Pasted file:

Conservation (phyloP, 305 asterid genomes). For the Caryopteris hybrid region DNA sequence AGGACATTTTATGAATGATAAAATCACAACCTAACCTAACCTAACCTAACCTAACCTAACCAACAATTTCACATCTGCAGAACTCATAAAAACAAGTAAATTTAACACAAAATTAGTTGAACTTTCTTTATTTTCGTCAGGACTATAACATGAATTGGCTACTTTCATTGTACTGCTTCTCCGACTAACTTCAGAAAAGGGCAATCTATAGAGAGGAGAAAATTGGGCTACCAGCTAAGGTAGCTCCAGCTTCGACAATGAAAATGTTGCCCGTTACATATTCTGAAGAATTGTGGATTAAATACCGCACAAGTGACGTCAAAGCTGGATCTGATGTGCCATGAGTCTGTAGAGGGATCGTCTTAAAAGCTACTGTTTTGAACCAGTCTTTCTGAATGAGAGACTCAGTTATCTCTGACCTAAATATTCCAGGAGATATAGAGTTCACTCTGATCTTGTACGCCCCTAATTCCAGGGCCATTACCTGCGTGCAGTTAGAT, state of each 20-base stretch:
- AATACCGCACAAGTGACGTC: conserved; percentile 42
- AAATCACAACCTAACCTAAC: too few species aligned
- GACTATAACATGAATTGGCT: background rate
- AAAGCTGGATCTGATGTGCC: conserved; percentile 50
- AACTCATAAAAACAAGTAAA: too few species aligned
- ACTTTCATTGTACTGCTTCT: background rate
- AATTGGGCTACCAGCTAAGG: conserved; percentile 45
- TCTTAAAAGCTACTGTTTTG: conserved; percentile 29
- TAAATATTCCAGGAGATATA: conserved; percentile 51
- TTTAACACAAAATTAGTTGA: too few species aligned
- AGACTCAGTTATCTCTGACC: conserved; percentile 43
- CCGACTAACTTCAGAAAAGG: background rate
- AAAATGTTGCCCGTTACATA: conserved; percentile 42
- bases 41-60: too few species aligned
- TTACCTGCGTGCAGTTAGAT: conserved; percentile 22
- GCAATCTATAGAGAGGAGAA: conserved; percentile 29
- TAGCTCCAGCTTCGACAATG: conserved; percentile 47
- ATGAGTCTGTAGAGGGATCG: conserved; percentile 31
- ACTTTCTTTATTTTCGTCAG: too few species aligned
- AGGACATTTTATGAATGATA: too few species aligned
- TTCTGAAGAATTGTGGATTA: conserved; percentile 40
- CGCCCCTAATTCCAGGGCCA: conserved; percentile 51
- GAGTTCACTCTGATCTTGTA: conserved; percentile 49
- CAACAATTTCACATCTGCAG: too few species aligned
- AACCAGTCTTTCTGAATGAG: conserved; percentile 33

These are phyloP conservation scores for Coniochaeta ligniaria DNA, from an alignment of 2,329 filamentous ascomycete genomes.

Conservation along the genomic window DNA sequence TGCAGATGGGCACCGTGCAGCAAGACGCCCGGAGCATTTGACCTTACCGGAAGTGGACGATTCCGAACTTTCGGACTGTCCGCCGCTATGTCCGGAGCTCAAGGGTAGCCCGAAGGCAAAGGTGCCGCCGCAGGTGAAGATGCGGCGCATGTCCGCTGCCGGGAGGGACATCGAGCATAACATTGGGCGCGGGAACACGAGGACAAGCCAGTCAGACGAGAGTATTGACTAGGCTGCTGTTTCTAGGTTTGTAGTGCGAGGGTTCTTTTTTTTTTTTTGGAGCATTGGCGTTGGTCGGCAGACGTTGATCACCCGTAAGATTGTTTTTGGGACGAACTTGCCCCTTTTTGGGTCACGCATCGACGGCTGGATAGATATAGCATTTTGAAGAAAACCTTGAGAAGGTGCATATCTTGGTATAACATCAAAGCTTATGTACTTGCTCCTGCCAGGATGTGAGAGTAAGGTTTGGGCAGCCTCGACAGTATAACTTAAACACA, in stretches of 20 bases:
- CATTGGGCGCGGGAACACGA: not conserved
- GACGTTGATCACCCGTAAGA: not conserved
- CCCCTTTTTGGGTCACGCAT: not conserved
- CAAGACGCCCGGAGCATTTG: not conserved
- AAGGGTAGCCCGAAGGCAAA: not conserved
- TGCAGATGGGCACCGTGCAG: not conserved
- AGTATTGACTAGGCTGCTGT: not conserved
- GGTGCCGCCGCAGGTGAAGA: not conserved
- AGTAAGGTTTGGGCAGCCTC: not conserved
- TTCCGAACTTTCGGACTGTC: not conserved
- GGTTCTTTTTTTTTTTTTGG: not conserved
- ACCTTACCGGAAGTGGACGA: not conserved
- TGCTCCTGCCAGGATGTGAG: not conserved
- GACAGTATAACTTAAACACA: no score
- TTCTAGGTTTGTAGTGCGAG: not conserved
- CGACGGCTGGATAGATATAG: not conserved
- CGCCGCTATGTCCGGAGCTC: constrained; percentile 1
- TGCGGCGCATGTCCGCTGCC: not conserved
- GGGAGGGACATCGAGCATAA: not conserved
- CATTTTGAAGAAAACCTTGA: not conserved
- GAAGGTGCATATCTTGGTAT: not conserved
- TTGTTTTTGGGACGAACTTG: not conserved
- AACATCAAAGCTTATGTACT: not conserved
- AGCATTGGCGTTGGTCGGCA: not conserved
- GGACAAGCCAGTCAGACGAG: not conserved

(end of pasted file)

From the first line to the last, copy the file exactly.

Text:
Conservation (phyloP, 305 asterid genomes). For the Caryopteris hybrid region DNA sequence AGGACATTTTATGAATGATAAAATCACAACCTAACCTAACCTAACCTAACCTAACCTAACCAACAATTTCACATCTGCAGAACTCATAAAAACAAGTAAATTTAACACAAAATTAGTTGAACTTTCTTTATTTTCGTCAGGACTATAACATGAATTGGCTACTTTCATTGTACTGCTTCTCCGACTAACTTCAGAAAAGGGCAATCTATAGAGAGGAGAAAATTGGGCTACCAGCTAAGGTAGCTCCAGCTTCGACAATGAAAATGTTGCCCGTTACATATTCTGAAGAATTGTGGATTAAATACCGCACAAGTGACGTCAAAGCTGGATCTGATGTGCCATGAGTCTGTAGAGGGATCGTCTTAAAAGCTACTGTTTTGAACCAGTCTTTCTGAATGAGAGACTCAGTTATCTCTGACCTAAATATTCCAGGAGATATAGAGTTCACTCTGATCTTGTACGCCCCTAATTCCAGGGCCATTACCTGCGTGCAGTTAGAT, state of each 20-base stretch:
- AATACCGCACAAGTGACGTC: conserved; percentile 42
- AAATCACAACCTAACCTAAC: too few species aligned
- GACTATAACATGAATTGGCT: background rate
- AAAGCTGGATCTGATGTGCC: conserved; percentile 50
- AACTCATAAAAACAAGTAAA: too few species aligned
- ACTTTCATTGTACTGCTTCT: background rate
- AATTGGGCTACCAGCTAAGG: conserved; percentile 45
- TCTTAAAAGCTACTGTTTTG: conserved; percentile 29
- TAAATATTCCAGGAGATATA: conserved; percentile 51
- TTTAACACAAAATTAGTTGA: too few species aligned
- AGACTCAGTTATCTCTGACC: conserved; percentile 43
- CCGACTAACTTCAGAAAAGG: background rate
- AAAATGTTGCCCGTTACATA: conserved; percentile 42
- bases 41-60: too few species aligned
- TTACCTGCGTGCAGTTAGAT: conserved; percentile 22
- GCAATCTATAGAGAGGAGAA: conserved; percentile 29
- TAGCTCCAGCTTCGACAATG: conserved; percentile 47
- ATGAGTCTGTAGAGGGATCG: conserved; percentile 31
- ACTTTCTTTATTTTCGTCAG: too few species aligned
- AGGACATTTTATGAATGATA: too few species aligned
- TTCTGAAGAATTGTGGATTA: conserved; percentile 40
- CGCCCCTAATTCCAGGGCCA: conserved; percentile 51
- GAGTTCACTCTGATCTTGTA: conserved; percentile 49
- CAACAATTTCACATCTGCAG: too few species aligned
- AACCAGTCTTTCTGAATGAG: conserved; percentile 33

These are phyloP conservation scores for Coniochaeta ligniaria DNA, from an alignment of 2,329 filamentous ascomycete genomes.

Conservation along the genomic window DNA sequence TGCAGATGGGCACCGTGCAGCAAGACGCCCGGAGCATTTGACCTTACCGGAAGTGGACGATTCCGAACTTTCGGACTGTCCGCCGCTATGTCCGGAGCTCAAGGGTAGCCCGAAGGCAAAGGTGCCGCCGCAGGTGAAGATGCGGCGCATGTCCGCTGCCGGGAGGGACATCGAGCATAACATTGGGCGCGGGAACACGAGGACAAGCCAGTCAGACGAGAGTATTGACTAGGCTGCTGTTTCTAGGTTTGTAGTGCGAGGGTTCTTTTTTTTTTTTTGGAGCATTGGCGTTGGTCGGCAGACGTTGATCACCCGTAAGATTGTTTTTGGGACGAACTTGCCCCTTTTTGGGTCACGCATCGACGGCTGGATAGATATAGCATTTTGAAGAAAACCTTGAGAAGGTGCATATCTTGGTATAACATCAAAGCTTATGTACTTGCTCCTGCCAGGATGTGAGAGTAAGGTTTGGGCAGCCTCGACAGTATAACTTAAACACA, in stretches of 20 bases:
- CATTGGGCGCGGGAACACGA: not conserved
- GACGTTGATCACCCGTAAGA: not conserved
- CCCCTTTTTGGGTCACGCAT: not conserved
- CAAGACGCCCGGAGCATTTG: not conserved
- AAGGGTAGCCCGAAGGCAAA: not conserved
- TGCAGATGGGCACCGTGCAG: not conserved
- AGTATTGACTAGGCTGCTGT: not conserved
- GGTGCCGCCGCAGGTGAAGA: not conserved
- AGTAAGGTTTGGGCAGCCTC: not conserved
- TTCCGAACTTTCGGACTGTC: not conserved
- GGTTCTTTTTTTTTTTTTGG: not conserved
- ACCTTACCGGAAGTGGACGA: not conserved
- TGCTCCTGCCAGGATGTGAG: not conserved
- GACAGTATAACTTAAACACA: no score
- TTCTAGGTTTGTAGTGCGAG: not conserved
- CGACGGCTGGATAGATATAG: not conserved
- CGCCGCTATGTCCGGAGCTC: constrained; percentile 1
- TGCGGCGCATGTCCGCTGCC: not conserved
- GGGAGGGACATCGAGCATAA: not conserved
- CATTTTGAAGAAAACCTTGA: not conserved
- GAAGGTGCATATCTTGGTAT: not conserved
- TTGTTTTTGGGACGAACTTG: not conserved
- AACATCAAAGCTTATGTACT: not conserved
- AGCATTGGCGTTGGTCGGCA: not conserved
- GGACAAGCCAGTCAGACGAG: not conserved